A state lawmaker wants to remove the supervision of some private, for-profit career colleges from a state agency dominated by the same people who run the colleges, citing a potential conflict of interest.
Rep. Reginald Meeks, D-Louisville, is sponsoring a bill to revamp the Kentucky State Board for Proprietary Education, which licenses 122 for-profit schools offering two-year associate's degrees, technical certificates or other diplomas in different career fields.
Meeks would transfer the board's oversight of seven two-year, for-profit colleges to the state's Council on Post-secondary Education.
Six of the board's 11 seats are filled by representatives of for-profit colleges, appointed by the governor. Board chairman Mark Gabis is president of Owensboro-based Daymar College, which is being sued in McCracken Circuit Court by a group of students who allege their educations left them in debt and were inadequate for them to get good jobs or transfer their credits to other schools.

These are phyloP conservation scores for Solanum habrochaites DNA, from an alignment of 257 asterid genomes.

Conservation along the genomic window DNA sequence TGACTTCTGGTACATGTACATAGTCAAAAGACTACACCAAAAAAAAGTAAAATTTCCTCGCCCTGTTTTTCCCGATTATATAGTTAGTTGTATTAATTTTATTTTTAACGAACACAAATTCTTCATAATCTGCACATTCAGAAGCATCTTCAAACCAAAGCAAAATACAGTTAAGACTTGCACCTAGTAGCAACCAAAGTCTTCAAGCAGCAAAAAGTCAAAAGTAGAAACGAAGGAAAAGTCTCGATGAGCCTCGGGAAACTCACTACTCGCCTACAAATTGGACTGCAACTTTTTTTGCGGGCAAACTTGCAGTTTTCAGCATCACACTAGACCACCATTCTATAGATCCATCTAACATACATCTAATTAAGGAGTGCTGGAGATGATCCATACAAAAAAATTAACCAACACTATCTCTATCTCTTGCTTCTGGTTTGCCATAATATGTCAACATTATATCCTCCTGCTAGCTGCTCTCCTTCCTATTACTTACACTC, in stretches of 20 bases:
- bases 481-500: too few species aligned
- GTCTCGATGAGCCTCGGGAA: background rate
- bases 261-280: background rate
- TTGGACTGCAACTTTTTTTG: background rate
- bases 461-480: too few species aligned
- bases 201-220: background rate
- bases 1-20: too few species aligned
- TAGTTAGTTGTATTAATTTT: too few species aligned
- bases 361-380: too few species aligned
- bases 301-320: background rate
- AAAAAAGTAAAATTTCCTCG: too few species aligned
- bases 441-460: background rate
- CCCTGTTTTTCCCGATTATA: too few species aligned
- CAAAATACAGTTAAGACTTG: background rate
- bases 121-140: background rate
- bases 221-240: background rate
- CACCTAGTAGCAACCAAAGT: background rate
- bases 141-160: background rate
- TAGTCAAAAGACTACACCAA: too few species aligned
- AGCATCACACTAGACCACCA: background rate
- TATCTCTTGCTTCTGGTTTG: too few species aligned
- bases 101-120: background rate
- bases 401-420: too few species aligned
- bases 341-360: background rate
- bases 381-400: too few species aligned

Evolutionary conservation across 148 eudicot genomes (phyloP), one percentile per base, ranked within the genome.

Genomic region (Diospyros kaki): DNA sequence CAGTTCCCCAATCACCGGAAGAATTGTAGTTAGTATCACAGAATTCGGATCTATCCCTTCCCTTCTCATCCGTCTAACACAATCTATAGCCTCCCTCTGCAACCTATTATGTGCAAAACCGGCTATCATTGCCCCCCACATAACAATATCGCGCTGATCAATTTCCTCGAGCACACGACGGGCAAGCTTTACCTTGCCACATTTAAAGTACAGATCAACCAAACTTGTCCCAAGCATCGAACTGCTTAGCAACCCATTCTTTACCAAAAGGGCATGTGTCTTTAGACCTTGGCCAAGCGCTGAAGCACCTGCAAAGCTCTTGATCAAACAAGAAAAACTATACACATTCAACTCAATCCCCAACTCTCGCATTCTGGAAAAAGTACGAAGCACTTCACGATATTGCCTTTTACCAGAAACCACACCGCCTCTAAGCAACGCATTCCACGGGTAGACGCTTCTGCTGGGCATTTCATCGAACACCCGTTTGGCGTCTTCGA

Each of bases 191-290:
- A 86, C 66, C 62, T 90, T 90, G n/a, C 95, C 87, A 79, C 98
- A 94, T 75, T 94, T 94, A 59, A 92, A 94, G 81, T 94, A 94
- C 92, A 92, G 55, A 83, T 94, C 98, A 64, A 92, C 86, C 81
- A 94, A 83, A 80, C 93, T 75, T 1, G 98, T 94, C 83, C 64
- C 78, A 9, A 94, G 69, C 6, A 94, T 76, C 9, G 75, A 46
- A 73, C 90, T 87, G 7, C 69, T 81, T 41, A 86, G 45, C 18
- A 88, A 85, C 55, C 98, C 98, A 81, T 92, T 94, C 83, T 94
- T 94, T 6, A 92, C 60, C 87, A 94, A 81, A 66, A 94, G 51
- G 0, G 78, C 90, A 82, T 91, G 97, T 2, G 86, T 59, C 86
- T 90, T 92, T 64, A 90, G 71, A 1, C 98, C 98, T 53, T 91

The for-profit education industry has come under scrutiny recently by Congress and the states following complaints from students who say they went into debt often using federally guaranteed financial aid without getting the educations or subsequent job placements the colleges had promised.
To read the complete article, visit www.kentucky.com.